The Bulls are still getting back to form, and the Pacers are quite good, so this probably wasn't going to be the 'breakthrough game' Derrick Rose keeps talking about. Friday will likely provide the better chance, with a league-worst team from Utah coming to the United Center.
Though it was far from a 'breakout', Rose did play better on Wednesday. The first 3 minutes were actually very encouraging, he hit his first 3 shots including a mid-range pull-up and a three. Then the rest of the night...3-11 (0-4 from three) with 4 turnovers and a lot of either passing to teammates who'd brick, or getting swallowed up inside by Roy Hibbert and the fantastic Pacers defense. Hibbert has clearly gotten better on the defensive end by being less prone to mistakes and fouls, and the simple fact that he played 37 minutes while Noah had 5 fouls in only 27 minutes made a difference.
3 point shooting was also...well, a bit better. 5-15! Led by Kirk Hinrich who may have had the best performance on the team last night (not a good sign) who was a scintillating 2 of 2. Hinrich was once again used by Thibs alongside Rose in a late lineup. In theory it makes sense to add more ballhandling and shooting, but the end result was -16 in 5:11. It's been a bad combination all season, in 34 minutes they have an offensive rating of 80.5. and a defensive rating of 118.2. And for what you think would be a more ball-secure lineup, the combo results in a naerly 27% turnover ratio. Sadly last night's poor work was mostly Rose's doing as he was being defended by Paul George.
In the final frame, the Bulls shot an abysmal 35.3% (6 for 17 on field goal attempts). Their cold shooting in the fourth was actually right in line with the 35.6% they shot for the full game. So if the shooting was consistently terrible throughout the game, then why did the Bulls get blown out in the fourth, where they had hung close to the Pacers in the previous three quarters? Well, for a number of reasons.
Chicago was dominated on the glass, as they allowed the Pacers to grab 7 offensive rebounds on their 12 missed shots for an OReb percentage of 58.3% (!). For their part, the Bulls were only able to grab 1 offensive board, despite missing 11 shots, so the Bulls had a roughly 9.1% OREB%, which is, obviously, just a huge discrepancy.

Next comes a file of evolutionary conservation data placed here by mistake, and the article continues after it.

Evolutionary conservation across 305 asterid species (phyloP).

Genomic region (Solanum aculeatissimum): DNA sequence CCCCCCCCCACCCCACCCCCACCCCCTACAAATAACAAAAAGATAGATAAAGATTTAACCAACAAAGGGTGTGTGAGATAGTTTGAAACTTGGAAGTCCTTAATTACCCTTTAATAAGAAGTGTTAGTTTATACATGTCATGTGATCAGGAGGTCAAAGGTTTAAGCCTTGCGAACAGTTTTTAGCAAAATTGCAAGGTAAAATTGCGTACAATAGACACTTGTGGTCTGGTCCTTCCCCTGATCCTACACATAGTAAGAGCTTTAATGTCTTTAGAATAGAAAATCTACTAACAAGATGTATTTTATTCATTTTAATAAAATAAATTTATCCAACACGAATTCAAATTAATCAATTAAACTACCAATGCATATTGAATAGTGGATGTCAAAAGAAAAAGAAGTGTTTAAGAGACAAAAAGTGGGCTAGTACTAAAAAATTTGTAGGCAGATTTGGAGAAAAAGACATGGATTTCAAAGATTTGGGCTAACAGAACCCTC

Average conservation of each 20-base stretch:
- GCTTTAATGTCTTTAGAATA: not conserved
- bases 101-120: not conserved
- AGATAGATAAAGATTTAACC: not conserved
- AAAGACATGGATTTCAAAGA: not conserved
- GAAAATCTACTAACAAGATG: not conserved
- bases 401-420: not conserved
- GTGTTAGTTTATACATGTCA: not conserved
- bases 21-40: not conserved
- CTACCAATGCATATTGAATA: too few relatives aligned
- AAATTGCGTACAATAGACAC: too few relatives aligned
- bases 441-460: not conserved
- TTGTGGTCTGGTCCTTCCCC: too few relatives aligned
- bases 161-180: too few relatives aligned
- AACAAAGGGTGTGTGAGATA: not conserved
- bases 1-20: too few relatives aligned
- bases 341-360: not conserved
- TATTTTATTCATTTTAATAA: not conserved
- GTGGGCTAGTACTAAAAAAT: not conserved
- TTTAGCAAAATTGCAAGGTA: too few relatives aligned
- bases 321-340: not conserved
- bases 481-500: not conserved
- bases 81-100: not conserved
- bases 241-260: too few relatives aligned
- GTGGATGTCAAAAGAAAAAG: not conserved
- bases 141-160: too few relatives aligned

On top of the Bulls’ inability to grab rebounds in the fourth, they gave up a ton of open looks leading to the Pacers shooting 11 of 23 (47.8%) from the field. The Pacers also were more aggressive going to the basket, as they got to the line 3 times as frequently as the Bulls, on their way to 12 FTA compared with the Bulls 4.
From the Pacers side, the 4th quarter was fueled by role players Lance Stephenson, Luis Scola, and Donald Sloan. It was a display of the improved depth the Pacers emphasized on this past offseason, as was old friend (I still like him) CJ Watson filling in for the injured George Hill and putting in 11 points and 4 assists (and zero turnovers) in 22 minutes.
The Bulls bench actually was not the problem as much as their starters getting manhandled. Hinrich played well, as did Taj Gibson (and Gibson should be playing more), and the bench units are what kept them in the game in the middles of both halves. But with the Bulls top-line players, especially Luol Deng, ALL struggling (Boozer was the lone holdout before last night) those bench guys won't matter as much in terms of getting a win soon.